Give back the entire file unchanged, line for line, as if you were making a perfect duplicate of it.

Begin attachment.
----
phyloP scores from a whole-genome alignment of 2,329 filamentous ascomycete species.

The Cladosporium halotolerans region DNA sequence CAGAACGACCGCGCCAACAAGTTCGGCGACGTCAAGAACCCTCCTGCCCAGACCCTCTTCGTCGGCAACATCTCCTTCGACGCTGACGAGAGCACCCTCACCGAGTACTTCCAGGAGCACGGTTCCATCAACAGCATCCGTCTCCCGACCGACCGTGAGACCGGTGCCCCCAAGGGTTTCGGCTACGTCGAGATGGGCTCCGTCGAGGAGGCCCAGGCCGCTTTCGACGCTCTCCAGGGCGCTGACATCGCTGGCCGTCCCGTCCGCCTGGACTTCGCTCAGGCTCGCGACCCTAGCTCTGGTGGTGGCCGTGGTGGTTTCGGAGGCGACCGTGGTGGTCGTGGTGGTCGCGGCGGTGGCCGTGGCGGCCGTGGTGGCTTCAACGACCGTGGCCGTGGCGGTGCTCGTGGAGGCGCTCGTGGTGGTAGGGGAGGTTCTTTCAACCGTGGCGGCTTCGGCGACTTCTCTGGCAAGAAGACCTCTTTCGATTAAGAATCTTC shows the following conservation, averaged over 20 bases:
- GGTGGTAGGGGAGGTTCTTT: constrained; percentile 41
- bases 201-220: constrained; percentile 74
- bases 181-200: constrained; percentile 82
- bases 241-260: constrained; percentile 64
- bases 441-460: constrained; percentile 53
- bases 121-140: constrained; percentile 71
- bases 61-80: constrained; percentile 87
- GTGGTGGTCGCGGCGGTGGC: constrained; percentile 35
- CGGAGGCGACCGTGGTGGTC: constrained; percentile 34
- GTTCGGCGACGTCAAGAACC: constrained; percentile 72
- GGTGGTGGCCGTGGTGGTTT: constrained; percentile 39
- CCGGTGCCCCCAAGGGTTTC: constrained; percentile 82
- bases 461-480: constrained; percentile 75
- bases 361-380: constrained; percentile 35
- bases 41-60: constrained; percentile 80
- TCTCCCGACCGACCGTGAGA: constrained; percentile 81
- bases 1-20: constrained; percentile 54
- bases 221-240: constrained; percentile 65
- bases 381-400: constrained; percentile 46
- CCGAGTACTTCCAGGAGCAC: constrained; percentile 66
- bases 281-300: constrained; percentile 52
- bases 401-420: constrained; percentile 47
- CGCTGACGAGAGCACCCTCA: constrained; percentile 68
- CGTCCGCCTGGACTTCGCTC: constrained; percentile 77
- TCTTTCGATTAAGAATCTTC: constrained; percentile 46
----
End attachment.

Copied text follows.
phyloP scores from a whole-genome alignment of 2,329 filamentous ascomycete species.

The Cladosporium halotolerans region DNA sequence CAGAACGACCGCGCCAACAAGTTCGGCGACGTCAAGAACCCTCCTGCCCAGACCCTCTTCGTCGGCAACATCTCCTTCGACGCTGACGAGAGCACCCTCACCGAGTACTTCCAGGAGCACGGTTCCATCAACAGCATCCGTCTCCCGACCGACCGTGAGACCGGTGCCCCCAAGGGTTTCGGCTACGTCGAGATGGGCTCCGTCGAGGAGGCCCAGGCCGCTTTCGACGCTCTCCAGGGCGCTGACATCGCTGGCCGTCCCGTCCGCCTGGACTTCGCTCAGGCTCGCGACCCTAGCTCTGGTGGTGGCCGTGGTGGTTTCGGAGGCGACCGTGGTGGTCGTGGTGGTCGCGGCGGTGGCCGTGGCGGCCGTGGTGGCTTCAACGACCGTGGCCGTGGCGGTGCTCGTGGAGGCGCTCGTGGTGGTAGGGGAGGTTCTTTCAACCGTGGCGGCTTCGGCGACTTCTCTGGCAAGAAGACCTCTTTCGATTAAGAATCTTC shows the following conservation, averaged over 20 bases:
- GGTGGTAGGGGAGGTTCTTT: constrained; percentile 41
- bases 201-220: constrained; percentile 74
- bases 181-200: constrained; percentile 82
- bases 241-260: constrained; percentile 64
- bases 441-460: constrained; percentile 53
- bases 121-140: constrained; percentile 71
- bases 61-80: constrained; percentile 87
- GTGGTGGTCGCGGCGGTGGC: constrained; percentile 35
- CGGAGGCGACCGTGGTGGTC: constrained; percentile 34
- GTTCGGCGACGTCAAGAACC: constrained; percentile 72
- GGTGGTGGCCGTGGTGGTTT: constrained; percentile 39
- CCGGTGCCCCCAAGGGTTTC: constrained; percentile 82
- bases 461-480: constrained; percentile 75
- bases 361-380: constrained; percentile 35
- bases 41-60: constrained; percentile 80
- TCTCCCGACCGACCGTGAGA: constrained; percentile 81
- bases 1-20: constrained; percentile 54
- bases 221-240: constrained; percentile 65
- bases 381-400: constrained; percentile 46
- CCGAGTACTTCCAGGAGCAC: constrained; percentile 66
- bases 281-300: constrained; percentile 52
- bases 401-420: constrained; percentile 47
- CGCTGACGAGAGCACCCTCA: constrained; percentile 68
- CGTCCGCCTGGACTTCGCTC: constrained; percentile 77
- TCTTTCGATTAAGAATCTTC: constrained; percentile 46